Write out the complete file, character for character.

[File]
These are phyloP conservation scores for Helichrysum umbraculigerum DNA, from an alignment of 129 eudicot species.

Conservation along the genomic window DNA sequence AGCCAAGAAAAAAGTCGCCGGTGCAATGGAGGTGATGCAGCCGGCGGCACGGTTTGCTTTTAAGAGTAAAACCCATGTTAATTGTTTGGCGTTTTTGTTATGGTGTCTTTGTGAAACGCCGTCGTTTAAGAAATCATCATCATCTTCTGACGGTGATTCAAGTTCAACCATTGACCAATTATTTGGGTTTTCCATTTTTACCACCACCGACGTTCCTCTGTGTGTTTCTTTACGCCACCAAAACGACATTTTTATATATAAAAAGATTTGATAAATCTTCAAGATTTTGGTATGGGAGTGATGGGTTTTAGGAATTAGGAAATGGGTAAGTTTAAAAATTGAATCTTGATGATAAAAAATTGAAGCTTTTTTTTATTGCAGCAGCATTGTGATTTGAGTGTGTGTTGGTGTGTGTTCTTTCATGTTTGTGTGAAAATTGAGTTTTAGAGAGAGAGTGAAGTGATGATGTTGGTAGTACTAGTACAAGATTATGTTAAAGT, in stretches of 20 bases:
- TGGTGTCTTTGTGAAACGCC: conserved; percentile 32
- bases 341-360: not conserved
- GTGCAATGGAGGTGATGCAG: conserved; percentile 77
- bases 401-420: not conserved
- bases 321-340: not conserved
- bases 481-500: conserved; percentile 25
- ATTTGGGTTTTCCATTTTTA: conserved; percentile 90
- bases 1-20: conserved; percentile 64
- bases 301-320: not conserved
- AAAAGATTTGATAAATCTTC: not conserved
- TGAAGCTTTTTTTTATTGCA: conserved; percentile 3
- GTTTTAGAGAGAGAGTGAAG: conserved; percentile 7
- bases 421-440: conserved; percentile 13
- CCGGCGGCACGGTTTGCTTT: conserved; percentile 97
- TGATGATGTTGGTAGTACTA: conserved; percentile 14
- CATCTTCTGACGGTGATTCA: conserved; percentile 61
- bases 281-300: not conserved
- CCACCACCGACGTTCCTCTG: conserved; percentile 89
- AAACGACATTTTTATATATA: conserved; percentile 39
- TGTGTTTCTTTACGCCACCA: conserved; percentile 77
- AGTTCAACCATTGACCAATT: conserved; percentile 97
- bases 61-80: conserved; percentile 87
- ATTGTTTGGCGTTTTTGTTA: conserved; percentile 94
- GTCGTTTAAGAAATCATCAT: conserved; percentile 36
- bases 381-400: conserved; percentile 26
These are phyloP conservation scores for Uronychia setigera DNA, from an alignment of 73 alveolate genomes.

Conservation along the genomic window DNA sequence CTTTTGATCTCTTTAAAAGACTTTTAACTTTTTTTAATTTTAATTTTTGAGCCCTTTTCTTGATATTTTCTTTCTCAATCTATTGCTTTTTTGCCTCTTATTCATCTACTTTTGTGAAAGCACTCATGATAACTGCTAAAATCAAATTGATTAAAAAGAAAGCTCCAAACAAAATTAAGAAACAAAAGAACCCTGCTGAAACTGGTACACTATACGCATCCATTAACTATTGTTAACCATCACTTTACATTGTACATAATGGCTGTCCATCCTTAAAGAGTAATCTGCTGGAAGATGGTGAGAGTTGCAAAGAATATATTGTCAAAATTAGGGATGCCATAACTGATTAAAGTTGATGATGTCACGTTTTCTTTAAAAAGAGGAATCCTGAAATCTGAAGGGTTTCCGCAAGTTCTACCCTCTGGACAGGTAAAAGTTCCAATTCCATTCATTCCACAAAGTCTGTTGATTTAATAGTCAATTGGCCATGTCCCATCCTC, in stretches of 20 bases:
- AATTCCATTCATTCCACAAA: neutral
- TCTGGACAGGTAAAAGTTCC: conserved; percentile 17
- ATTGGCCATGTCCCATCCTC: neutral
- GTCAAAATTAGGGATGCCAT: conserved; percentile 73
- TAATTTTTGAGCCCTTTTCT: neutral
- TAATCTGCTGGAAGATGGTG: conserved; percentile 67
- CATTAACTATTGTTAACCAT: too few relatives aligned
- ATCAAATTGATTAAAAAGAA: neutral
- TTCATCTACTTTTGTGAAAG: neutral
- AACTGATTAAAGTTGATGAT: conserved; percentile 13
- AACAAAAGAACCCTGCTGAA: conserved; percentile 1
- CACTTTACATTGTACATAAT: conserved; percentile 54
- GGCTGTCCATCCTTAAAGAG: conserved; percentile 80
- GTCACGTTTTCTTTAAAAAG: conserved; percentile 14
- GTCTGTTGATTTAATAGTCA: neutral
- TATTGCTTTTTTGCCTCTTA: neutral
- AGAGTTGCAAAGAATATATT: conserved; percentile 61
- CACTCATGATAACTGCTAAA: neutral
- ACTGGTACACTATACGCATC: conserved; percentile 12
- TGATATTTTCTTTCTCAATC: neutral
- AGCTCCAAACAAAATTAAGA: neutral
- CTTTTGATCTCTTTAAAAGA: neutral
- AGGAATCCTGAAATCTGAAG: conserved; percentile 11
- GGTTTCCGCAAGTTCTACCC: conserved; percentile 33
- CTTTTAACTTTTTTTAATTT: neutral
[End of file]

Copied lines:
These are phyloP conservation scores for Helichrysum umbraculigerum DNA, from an alignment of 129 eudicot species.

Conservation along the genomic window DNA sequence AGCCAAGAAAAAAGTCGCCGGTGCAATGGAGGTGATGCAGCCGGCGGCACGGTTTGCTTTTAAGAGTAAAACCCATGTTAATTGTTTGGCGTTTTTGTTATGGTGTCTTTGTGAAACGCCGTCGTTTAAGAAATCATCATCATCTTCTGACGGTGATTCAAGTTCAACCATTGACCAATTATTTGGGTTTTCCATTTTTACCACCACCGACGTTCCTCTGTGTGTTTCTTTACGCCACCAAAACGACATTTTTATATATAAAAAGATTTGATAAATCTTCAAGATTTTGGTATGGGAGTGATGGGTTTTAGGAATTAGGAAATGGGTAAGTTTAAAAATTGAATCTTGATGATAAAAAATTGAAGCTTTTTTTTATTGCAGCAGCATTGTGATTTGAGTGTGTGTTGGTGTGTGTTCTTTCATGTTTGTGTGAAAATTGAGTTTTAGAGAGAGAGTGAAGTGATGATGTTGGTAGTACTAGTACAAGATTATGTTAAAGT, in stretches of 20 bases:
- TGGTGTCTTTGTGAAACGCC: conserved; percentile 32
- bases 341-360: not conserved
- GTGCAATGGAGGTGATGCAG: conserved; percentile 77
- bases 401-420: not conserved
- bases 321-340: not conserved
- bases 481-500: conserved; percentile 25
- ATTTGGGTTTTCCATTTTTA: conserved; percentile 90
- bases 1-20: conserved; percentile 64
- bases 301-320: not conserved
- AAAAGATTTGATAAATCTTC: not conserved
- TGAAGCTTTTTTTTATTGCA: conserved; percentile 3
- GTTTTAGAGAGAGAGTGAAG: conserved; percentile 7
- bases 421-440: conserved; percentile 13
- CCGGCGGCACGGTTTGCTTT: conserved; percentile 97
- TGATGATGTTGGTAGTACTA: conserved; percentile 14
- CATCTTCTGACGGTGATTCA: conserved; percentile 61
- bases 281-300: not conserved
- CCACCACCGACGTTCCTCTG: conserved; percentile 89
- AAACGACATTTTTATATATA: conserved; percentile 39
- TGTGTTTCTTTACGCCACCA: conserved; percentile 77
- AGTTCAACCATTGACCAATT: conserved; percentile 97
- bases 61-80: conserved; percentile 87
- ATTGTTTGGCGTTTTTGTTA: conserved; percentile 94
- GTCGTTTAAGAAATCATCAT: conserved; percentile 36
- bases 381-400: conserved; percentile 26
These are phyloP conservation scores for Uronychia setigera DNA, from an alignment of 73 alveolate genomes.

Conservation along the genomic window DNA sequence CTTTTGATCTCTTTAAAAGACTTTTAACTTTTTTTAATTTTAATTTTTGAGCCCTTTTCTTGATATTTTCTTTCTCAATCTATTGCTTTTTTGCCTCTTATTCATCTACTTTTGTGAAAGCACTCATGATAACTGCTAAAATCAAATTGATTAAAAAGAAAGCTCCAAACAAAATTAAGAAACAAAAGAACCCTGCTGAAACTGGTACACTATACGCATCCATTAACTATTGTTAACCATCACTTTACATTGTACATAATGGCTGTCCATCCTTAAAGAGTAATCTGCTGGAAGATGGTGAGAGTTGCAAAGAATATATTGTCAAAATTAGGGATGCCATAACTGATTAAAGTTGATGATGTCACGTTTTCTTTAAAAAGAGGAATCCTGAAATCTGAAGGGTTTCCGCAAGTTCTACCCTCTGGACAGGTAAAAGTTCCAATTCCATTCATTCCACAAAGTCTGTTGATTTAATAGTCAATTGGCCATGTCCCATCCTC, in stretches of 20 bases:
- AATTCCATTCATTCCACAAA: neutral
- TCTGGACAGGTAAAAGTTCC: conserved; percentile 17
- ATTGGCCATGTCCCATCCTC: neutral
- GTCAAAATTAGGGATGCCAT: conserved; percentile 73
- TAATTTTTGAGCCCTTTTCT: neutral
- TAATCTGCTGGAAGATGGTG: conserved; percentile 67
- CATTAACTATTGTTAACCAT: too few relatives aligned
- ATCAAATTGATTAAAAAGAA: neutral
- TTCATCTACTTTTGTGAAAG: neutral
- AACTGATTAAAGTTGATGAT: conserved; percentile 13
- AACAAAAGAACCCTGCTGAA: conserved; percentile 1
- CACTTTACATTGTACATAAT: conserved; percentile 54
- GGCTGTCCATCCTTAAAGAG: conserved; percentile 80
- GTCACGTTTTCTTTAAAAAG: conserved; percentile 14
- GTCTGTTGATTTAATAGTCA: neutral
- TATTGCTTTTTTGCCTCTTA: neutral
- AGAGTTGCAAAGAATATATT: conserved; percentile 61
- CACTCATGATAACTGCTAAA: neutral
- ACTGGTACACTATACGCATC: conserved; percentile 12
- TGATATTTTCTTTCTCAATC: neutral
- AGCTCCAAACAAAATTAAGA: neutral
- CTTTTGATCTCTTTAAAAGA: neutral
- AGGAATCCTGAAATCTGAAG: conserved; percentile 11
- GGTTTCCGCAAGTTCTACCC: conserved; percentile 33
- CTTTTAACTTTTTTTAATTT: neutral